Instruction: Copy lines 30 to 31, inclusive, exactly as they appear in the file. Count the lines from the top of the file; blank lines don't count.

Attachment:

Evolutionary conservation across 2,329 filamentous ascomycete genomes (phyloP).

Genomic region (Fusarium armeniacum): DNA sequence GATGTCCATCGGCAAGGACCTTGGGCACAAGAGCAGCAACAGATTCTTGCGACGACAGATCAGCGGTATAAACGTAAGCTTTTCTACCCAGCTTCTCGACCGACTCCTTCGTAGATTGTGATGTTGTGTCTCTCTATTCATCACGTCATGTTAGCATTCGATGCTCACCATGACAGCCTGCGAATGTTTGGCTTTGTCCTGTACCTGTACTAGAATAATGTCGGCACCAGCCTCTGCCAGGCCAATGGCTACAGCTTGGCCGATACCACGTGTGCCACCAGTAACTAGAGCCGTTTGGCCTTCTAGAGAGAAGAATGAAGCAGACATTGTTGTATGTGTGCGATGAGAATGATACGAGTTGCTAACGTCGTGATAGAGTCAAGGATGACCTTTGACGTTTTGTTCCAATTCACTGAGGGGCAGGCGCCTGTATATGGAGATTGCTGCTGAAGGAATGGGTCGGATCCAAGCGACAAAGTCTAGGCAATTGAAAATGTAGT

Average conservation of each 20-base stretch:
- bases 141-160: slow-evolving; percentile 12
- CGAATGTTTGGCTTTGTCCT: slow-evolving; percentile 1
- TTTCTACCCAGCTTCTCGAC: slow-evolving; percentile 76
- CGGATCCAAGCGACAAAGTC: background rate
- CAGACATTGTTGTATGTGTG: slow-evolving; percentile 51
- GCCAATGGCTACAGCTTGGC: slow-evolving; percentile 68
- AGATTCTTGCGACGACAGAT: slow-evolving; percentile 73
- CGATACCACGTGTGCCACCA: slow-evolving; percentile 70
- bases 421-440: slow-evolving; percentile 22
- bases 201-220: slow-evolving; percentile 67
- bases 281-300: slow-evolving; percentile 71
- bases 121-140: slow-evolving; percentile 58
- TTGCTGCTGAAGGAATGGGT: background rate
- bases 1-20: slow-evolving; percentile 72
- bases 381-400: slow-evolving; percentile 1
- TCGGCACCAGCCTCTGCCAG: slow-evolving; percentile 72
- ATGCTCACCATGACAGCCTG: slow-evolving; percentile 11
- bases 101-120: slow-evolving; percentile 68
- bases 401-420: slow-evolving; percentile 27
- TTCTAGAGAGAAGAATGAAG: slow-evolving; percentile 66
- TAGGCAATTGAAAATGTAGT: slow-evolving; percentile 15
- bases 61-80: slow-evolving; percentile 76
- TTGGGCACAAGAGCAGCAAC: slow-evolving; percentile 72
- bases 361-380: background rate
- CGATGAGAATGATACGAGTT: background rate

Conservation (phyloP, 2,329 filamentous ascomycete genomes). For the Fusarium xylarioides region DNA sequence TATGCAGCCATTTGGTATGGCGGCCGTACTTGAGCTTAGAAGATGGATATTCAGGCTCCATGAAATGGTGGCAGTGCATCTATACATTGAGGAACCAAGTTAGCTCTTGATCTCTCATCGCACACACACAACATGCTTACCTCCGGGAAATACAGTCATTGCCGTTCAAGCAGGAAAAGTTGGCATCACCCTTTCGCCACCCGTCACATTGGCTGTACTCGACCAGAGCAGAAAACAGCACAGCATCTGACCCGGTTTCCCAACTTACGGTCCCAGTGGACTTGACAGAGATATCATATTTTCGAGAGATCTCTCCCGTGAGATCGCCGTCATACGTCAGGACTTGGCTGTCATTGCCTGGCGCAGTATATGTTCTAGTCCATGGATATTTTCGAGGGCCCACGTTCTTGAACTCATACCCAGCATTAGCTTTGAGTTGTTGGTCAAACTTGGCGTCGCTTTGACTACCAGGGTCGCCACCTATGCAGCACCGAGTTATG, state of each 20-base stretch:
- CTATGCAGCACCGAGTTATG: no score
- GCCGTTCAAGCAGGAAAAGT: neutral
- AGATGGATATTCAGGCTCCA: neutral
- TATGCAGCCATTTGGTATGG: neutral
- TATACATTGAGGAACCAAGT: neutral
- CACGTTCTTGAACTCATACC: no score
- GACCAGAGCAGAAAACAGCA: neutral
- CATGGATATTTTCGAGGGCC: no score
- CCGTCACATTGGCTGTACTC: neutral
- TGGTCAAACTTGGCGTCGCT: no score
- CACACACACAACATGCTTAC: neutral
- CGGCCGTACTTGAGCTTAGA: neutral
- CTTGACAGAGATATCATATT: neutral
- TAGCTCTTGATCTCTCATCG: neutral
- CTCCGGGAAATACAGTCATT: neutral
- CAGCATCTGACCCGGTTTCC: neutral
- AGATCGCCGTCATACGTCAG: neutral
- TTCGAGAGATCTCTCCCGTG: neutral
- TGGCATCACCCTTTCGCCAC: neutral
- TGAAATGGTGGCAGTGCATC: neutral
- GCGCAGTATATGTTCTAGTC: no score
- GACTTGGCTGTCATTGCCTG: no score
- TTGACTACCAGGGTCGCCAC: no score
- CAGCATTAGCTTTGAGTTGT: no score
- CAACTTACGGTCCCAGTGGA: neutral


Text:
- CTATGCAGCACCGAGTTATG: no score
- GCCGTTCAAGCAGGAAAAGT: neutral